EnvironmentOperationsPorts and Logistics

Top shipping nations join forces in Glasgow to develop green corridors

Today, at COP26, the major international climate summit, 19 countries – including shipping powerhouses such as the US, Japan, Germany, Norway, the Netherlands, the UK and Australia – joined the first ever framework to create zero-emission ocean shipping corridors, the Clydebank Declaration for clean shipping corridors.

Signatories to the Clydebank Declaration have agreed to work together to support the establishment of green shipping corridors, defined as zero-emission maritime routes, between two or more port pairs.

By building out zero-emission maritime corridors, major trade partners can catalyse land-side investments needed in clean energy and zero-emission electro-fuel infrastructure at ports. The corridors approach enables governments to first incentivise and, eventually, require that only zero-emission ships can travel from, say, Shanghai to Los Angeles or Rotterdam to New York.

Green corridors are essential to support first mover viability

Ocean Conservancy and Pacific Environment, which released a report in April called All Aboard on how the Biden-Harris Administration can help ships kick fossil fuels, welcomed the decision that Clydebank Declaration signatories have agreed to define green shipping corridors as “zero-emission maritime routes,” which was not a given as the concept was negotiated.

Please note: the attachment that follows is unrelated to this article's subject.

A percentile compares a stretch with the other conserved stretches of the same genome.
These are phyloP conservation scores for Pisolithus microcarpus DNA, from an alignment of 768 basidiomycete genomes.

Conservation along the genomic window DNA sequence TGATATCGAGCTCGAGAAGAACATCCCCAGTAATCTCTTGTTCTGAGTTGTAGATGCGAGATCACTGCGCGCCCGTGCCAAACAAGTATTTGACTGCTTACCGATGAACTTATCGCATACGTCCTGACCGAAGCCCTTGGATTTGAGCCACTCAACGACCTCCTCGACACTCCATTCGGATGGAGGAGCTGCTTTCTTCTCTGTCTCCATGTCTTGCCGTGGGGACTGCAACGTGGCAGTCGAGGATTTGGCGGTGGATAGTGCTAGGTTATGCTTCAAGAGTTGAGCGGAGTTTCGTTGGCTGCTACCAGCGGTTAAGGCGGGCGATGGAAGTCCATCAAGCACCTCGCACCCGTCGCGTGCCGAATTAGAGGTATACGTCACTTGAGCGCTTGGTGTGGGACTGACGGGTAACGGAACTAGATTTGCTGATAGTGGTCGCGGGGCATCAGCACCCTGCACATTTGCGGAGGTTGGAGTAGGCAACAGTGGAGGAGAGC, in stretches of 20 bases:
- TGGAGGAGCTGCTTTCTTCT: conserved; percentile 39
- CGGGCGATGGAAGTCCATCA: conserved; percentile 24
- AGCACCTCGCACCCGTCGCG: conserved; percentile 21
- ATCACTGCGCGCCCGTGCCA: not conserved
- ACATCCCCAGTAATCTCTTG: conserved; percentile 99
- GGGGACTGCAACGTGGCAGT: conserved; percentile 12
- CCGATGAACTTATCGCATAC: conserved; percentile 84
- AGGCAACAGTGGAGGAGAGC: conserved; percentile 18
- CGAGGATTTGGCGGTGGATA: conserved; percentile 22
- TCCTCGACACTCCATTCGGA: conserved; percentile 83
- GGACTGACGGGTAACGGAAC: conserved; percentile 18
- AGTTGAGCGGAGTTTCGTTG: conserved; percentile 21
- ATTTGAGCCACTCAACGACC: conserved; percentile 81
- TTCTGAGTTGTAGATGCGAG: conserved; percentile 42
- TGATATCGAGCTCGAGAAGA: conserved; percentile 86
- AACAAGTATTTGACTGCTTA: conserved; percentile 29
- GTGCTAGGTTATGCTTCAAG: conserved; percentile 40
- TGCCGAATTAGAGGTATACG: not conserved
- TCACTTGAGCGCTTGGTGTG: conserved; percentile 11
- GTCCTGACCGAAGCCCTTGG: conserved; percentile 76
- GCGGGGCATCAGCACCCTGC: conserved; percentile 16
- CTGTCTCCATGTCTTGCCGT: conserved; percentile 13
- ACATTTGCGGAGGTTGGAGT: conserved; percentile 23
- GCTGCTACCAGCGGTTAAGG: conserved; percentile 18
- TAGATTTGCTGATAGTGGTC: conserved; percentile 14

Madeline Rose, climate campaign director, Pacific Environment, said: “Just like cars and trucks, ships will need new charging stations in a zero-emission future at the ports they frequent all around the world. We thank the United Kingdom for leading this clean shipping initiative and commend all first-mover nations, but warn the Clydebank framework leaves room for delay tactics and fossil fuel loopholes. We urge partner countries and ports to act quickly to set immediate, interim and ultimately mandatory benchmarks to phase out all fossil fuel ship pollution along their shared corridors.”

Commenting on today’s big news from Glasgow, Nick Brown, CEO of British classification society Lloyd’s Register, told Splash: “Highlighting major port hubs and specific trade routes enables a full understanding of where the first land-based infrastructure investments in the production of new fuels could have the biggest initial impact. Green corridors are essential to support first mover viability.”

Shipping has been the focus of many announcements in the 10 days of COP26 so far, with key headlines available here.

Adis Ajdin

Adis is an experienced news reporter with a background in finance, media and education. He has written across the spectrum of offshore energy and ocean industries for many years and is a member of International Federation of Journalists. Previously he had written for Navingo media group titles including Offshore Energy, Subsea World News and Marine Energy.


  1. The EU set out a domestic policy for surface freight corridors in Europe some years ago. These have proved to be illusory lines on maps and discounted the commercial and operational reality of freight traffic activity. Attempting to mimic this with maritime corridors at a global level looks likely to be equally non-sensical and just play to the CC zealots posturing.

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